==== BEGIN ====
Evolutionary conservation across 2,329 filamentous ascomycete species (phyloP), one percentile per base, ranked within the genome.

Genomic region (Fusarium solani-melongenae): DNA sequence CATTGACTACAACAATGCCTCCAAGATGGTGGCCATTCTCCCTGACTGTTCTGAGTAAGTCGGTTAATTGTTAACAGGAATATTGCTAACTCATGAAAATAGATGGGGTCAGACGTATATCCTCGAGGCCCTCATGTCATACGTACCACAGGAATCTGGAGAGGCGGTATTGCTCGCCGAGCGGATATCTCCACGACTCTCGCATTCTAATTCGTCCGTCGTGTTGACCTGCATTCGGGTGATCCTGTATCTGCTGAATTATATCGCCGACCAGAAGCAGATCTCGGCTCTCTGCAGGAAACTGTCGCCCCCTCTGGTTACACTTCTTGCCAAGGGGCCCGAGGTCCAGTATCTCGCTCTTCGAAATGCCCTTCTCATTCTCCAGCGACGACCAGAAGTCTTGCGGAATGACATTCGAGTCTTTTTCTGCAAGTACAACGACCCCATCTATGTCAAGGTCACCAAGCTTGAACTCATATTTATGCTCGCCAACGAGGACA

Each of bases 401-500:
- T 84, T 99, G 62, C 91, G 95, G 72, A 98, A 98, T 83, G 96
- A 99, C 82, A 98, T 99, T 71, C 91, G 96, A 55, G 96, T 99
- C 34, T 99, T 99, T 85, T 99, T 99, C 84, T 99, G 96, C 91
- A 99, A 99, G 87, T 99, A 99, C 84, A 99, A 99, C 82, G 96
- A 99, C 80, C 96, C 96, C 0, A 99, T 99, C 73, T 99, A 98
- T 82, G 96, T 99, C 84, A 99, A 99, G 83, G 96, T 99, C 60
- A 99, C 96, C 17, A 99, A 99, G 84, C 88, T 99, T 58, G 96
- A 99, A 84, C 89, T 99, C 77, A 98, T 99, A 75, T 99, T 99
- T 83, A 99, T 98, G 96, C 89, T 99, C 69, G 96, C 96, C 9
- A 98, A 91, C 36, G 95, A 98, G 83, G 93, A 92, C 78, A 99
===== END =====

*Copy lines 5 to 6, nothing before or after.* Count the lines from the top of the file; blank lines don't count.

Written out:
- A 99, C 82, A 98, T 99, T 71, C 91, G 96, A 55, G 96, T 99
- C 34, T 99, T 99, T 85, T 99, T 99, C 84, T 99, G 96, C 91